August 29, 2014

J. Gresham Machen (1881–1937) on Ezekiel 33:11 and 1 Timothy 2:4

In the second place, the doctrine of predestination does not mean that God rejoices in the death of the sinner. The Bible distinctly says the contrary. Hear that great verse in the thirty-third chapter of Ezekiel: ‘As I live, saith the Lord God, I have no pleasure in the death of the wicked; but that the wicked turn from his way and live.’ [Ezek. 33:11]

It may be the same thing that is taught in the First Epistle to Timothy, where it is said: God ‘will have all men to be saved, and to come unto the knowledge of the truth.’ [1 Tim. 2:4]

This latter verse cannot possibly mean that God has determined by an act of His will that all men should be saved. As a matter of fact not all men are saved. The Bible makes that abundantly clear; without that all its solemn warnings become a mockery. But if, when as a matter of fact not all men are saved, God had determined that all men should be saved, then that would mean that God’s decree has been defeated and His will overthrown. In that case God would simply cease to be God.

The verse must mean something quite different from that blasphemous thing. That is clear. But what does it mean? I am inclined to think it means very much what that great Ezekiel passage means; I am inclined to think it means simply that God takes pleasure in the salvation of sinners and that He does not take pleasure in the punishment of the unsaved.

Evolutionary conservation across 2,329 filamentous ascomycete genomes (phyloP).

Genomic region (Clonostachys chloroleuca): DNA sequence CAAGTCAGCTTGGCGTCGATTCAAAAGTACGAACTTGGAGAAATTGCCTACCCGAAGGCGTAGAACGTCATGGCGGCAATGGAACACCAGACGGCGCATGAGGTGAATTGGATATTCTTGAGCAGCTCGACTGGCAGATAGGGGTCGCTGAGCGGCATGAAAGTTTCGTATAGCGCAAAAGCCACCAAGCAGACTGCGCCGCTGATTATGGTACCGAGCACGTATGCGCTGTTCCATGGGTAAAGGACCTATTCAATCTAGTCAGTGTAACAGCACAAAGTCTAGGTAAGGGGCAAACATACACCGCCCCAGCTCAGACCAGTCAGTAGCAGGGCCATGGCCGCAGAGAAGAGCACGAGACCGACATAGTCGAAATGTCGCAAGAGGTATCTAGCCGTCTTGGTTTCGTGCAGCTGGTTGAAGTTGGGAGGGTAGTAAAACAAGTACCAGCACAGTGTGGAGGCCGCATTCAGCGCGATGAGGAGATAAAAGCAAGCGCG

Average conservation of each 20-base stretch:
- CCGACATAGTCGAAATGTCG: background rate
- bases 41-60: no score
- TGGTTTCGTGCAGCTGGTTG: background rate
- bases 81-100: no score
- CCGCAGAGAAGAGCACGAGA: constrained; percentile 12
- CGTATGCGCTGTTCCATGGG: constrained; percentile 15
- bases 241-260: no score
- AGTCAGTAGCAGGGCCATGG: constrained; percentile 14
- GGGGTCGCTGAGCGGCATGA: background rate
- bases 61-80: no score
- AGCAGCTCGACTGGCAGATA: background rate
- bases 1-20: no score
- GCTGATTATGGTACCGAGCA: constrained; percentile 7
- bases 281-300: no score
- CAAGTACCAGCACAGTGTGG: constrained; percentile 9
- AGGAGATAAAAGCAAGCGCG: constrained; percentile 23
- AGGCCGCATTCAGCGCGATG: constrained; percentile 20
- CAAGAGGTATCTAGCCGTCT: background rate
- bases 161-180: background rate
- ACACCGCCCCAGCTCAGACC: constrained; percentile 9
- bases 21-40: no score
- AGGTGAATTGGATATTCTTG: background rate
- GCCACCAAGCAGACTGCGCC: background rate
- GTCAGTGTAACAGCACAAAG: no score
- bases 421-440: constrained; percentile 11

Another view has, indeed, been held by some. It has been suggested that the phrase ‘all men’ in the verse in 1 Timothy means ‘all sorts of men,’ and that the verse is directed against those who limited salvation to the Jews as distinguished from the Gentiles or to the wise as distinguished from the unwise. There is perhaps something to be said for such a view because of the context in which the verse occurs. But I am rather inclined to think that the phrase ‘all men’ is to be taken more strictly, and that the verse means that God takes pleasure in the salvation of the saved, and does not take pleasure in the punishment of those who are lost, so that so far as His pleasure in the thing directly accomplished is concerned He wishes that all men shall be saved.

At any rate, that is clearly the meaning of the Ezekiel passage, whatever may be true of the 1 Timothy passage; and a very precious truth it is indeed. The punishment of sinners—their just punishment for their sins—does, as we have seen, have a place in the plan of God. But the Bible makes perfectly plain that God does not take pleasure in it for its own sake. It is necessary for high and worthy ends, mysterious through those ends are to us; it has its place in God’s plan. But in itself it is not a thing in which He delights. He is good. He delights not in the death of the wicked but in the salvation of those who are saved by His grace.
J. Gresham Machen, “Objections to Predestination,” in The Christian View of Man (Edinburgh: Banner of Truth Trust, 1999), 71–73.


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